- Reporting crank calls
¬Phone numbers, addresses, hours of operation, etc 
¬Trash pickup problems 
¬Stolen checks and credit cards -- also call the financial institutions involved to have them stop payments of checks and verifications of charges 
¬Minors violating curfew 
¬Loud parties -- the person calling must be willing to sign a complaint 
¬Road hazards that don't require immediate attention 
¬Underage drinking
¬Runaway juvenile or missing adult who does not   need special care

III. Watch the movie segment and discuss the following questions:


 1. Describe call-takers workplaces.

2. How would describe call-takers emotional state while dealing with emergencies?

3. What kind of traing do future call-takers receive?

4. Why is their workplace called "the hive"?

5. What are some of their fears? What do they dislike about their jobs?

6. What is the last scene situation? What should the call-taker do to help the teenage girl?

7. How would you feel if you were the call-taker in that situation?


Monday, February 10, 2014

Now You See Me & Jumper: Teleportation


Also called teletransportation, the process of moving from one place to another without traveling through the intervening space. 

I. Divide the class into two different groups. Group 1 reads silently the text below, edited from the awesome site

 Group 2 reads the text edited from another equally awesome site

Group 1:

Teleportation is always as sci-fi dream, but recently scientists have been able to teleport nano-sized objects across significant distances. We’re still nowhere near teleporting even the smallest, visible-to-the-naked-eye objects, but that didn’t stop a team of researchers from calculating how long it’d take to teleport an entire human being. It’s very, very long.

Since we can’t teleport humans — or even a paperclip — just yet, the researchers performed a fair bit of guesswork that checks out in theory. In order to teleport a human, every piece of data that human holds would need to be broken down and transferable — and the data that makes up humans are the DNA pairs that form genomes in every cell. The researchers were then able to calculate how long the transfer would take — just like you’d be able to estimate how long it would take to download, for example, an episode of Game of Thrones.


If the bandwidth used to perform the transfer were around 30GHz, it would take 4.85×1015years to complete. For comparison, the universe is theorized to be around 14 billion years old, which means teleporting a human from Earth to a spot in orbit directly above would take 350,000 times longer than the universe has existed.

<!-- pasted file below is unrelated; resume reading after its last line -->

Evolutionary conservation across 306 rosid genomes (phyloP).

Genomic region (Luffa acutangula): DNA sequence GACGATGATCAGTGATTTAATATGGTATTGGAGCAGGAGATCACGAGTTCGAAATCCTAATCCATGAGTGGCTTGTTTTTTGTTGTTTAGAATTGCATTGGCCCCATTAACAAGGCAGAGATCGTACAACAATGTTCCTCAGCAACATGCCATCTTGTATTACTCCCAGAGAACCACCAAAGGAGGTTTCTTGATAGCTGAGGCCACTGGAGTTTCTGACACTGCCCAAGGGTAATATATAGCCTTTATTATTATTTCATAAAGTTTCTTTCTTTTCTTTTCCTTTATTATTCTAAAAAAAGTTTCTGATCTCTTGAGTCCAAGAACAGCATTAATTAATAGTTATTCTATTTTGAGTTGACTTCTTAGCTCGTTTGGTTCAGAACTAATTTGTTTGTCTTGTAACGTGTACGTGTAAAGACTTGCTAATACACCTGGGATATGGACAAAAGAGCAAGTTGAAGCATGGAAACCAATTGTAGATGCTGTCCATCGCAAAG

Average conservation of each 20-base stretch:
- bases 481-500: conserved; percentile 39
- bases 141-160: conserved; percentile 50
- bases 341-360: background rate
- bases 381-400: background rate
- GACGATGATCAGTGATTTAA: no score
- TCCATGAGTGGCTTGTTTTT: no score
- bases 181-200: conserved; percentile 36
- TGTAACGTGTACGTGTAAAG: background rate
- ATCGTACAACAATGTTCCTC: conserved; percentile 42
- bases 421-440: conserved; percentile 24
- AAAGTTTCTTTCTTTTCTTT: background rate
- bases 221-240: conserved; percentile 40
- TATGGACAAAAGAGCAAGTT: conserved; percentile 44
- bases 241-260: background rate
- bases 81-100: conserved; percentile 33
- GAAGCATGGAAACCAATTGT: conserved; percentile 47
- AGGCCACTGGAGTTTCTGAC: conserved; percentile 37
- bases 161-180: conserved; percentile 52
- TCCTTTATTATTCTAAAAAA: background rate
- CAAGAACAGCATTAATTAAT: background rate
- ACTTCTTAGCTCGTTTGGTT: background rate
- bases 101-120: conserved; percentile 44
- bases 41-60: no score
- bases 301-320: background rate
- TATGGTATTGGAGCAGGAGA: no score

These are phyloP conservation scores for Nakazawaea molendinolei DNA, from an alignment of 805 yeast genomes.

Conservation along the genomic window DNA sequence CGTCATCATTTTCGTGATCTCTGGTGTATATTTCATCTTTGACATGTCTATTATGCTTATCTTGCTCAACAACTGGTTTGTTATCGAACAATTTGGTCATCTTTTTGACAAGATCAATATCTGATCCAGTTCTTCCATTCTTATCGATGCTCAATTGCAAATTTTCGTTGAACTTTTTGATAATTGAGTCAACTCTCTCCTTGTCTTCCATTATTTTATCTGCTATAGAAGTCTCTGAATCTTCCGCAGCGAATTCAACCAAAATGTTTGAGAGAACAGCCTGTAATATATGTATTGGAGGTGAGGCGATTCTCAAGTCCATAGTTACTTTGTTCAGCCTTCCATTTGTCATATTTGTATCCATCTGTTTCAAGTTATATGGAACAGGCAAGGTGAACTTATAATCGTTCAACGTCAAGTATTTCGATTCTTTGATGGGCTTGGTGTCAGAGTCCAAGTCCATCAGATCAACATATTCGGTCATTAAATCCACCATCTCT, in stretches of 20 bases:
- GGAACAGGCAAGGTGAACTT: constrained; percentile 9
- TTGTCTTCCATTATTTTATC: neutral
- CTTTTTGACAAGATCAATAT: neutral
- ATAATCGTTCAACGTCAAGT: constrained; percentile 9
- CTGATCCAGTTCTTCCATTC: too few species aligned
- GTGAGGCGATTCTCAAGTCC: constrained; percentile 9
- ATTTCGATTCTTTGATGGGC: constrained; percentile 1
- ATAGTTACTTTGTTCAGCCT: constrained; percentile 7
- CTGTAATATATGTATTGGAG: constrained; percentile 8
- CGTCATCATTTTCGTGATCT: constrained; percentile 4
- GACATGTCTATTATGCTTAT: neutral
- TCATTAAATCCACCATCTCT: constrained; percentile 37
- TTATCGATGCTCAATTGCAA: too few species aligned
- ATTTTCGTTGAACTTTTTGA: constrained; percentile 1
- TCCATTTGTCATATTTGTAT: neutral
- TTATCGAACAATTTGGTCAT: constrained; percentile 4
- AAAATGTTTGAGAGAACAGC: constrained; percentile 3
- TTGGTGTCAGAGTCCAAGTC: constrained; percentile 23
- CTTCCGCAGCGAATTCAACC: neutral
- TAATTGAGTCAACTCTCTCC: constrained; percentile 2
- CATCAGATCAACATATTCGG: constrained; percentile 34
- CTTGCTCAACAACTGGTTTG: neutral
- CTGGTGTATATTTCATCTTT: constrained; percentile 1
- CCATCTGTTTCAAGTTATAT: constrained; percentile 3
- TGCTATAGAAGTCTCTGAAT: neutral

You would’ve died long before you reached your destination, unless of course the teleportation process also somehow preserves you. If it could preserve your data, it likely wouldn’t preserve you. So the real you would be dead anyway, and a newly minted copy would be walking around, not acting entirely like you would. You’d be zapped by teleportation rays and you’d be dead. You could call that a death ray.


Teleportation is real. It exists theoretically and has also been done practically on a small scale in science labs. But the truth is, what we have gotten to till now is still too far from the fictional teleportation. All across the fiction world, you will have the concepts of teleportation like in Star Trek or the 2008 movie, Jumper. What reality dictates, however, is concerned with only atoms and molecules and their 'information'. Confused? All the more reasons to read on ahead on the matter.

Fictional and Real Teleportation
Your teleportation shown in movies and written in books, consists of transporting physical bodies, human or otherwise, through either some form of time warp or dimensional rifts.

Now, your current state of research and experiments on teleportation (or 'Classic Teleportation') is not that 'developed', if you may. Right now, teleportation only deals with the transfer of information from point A to point B, that are pretty close to each other (compared to two continents or planets). An experiment in 1998 showed the teleportation of a Photon across two terminals at a distance of 3.28 feet (or 1 meter). The latest experiment in April of 2011, teleported packets of light over 9.9 miles (or 16 kilometers) with previously unknown precision. This falls under another aspect of teleportation, known as 'Quantum Teleportation' and leads to the possibility of constructing quantum computers and quantum satellites.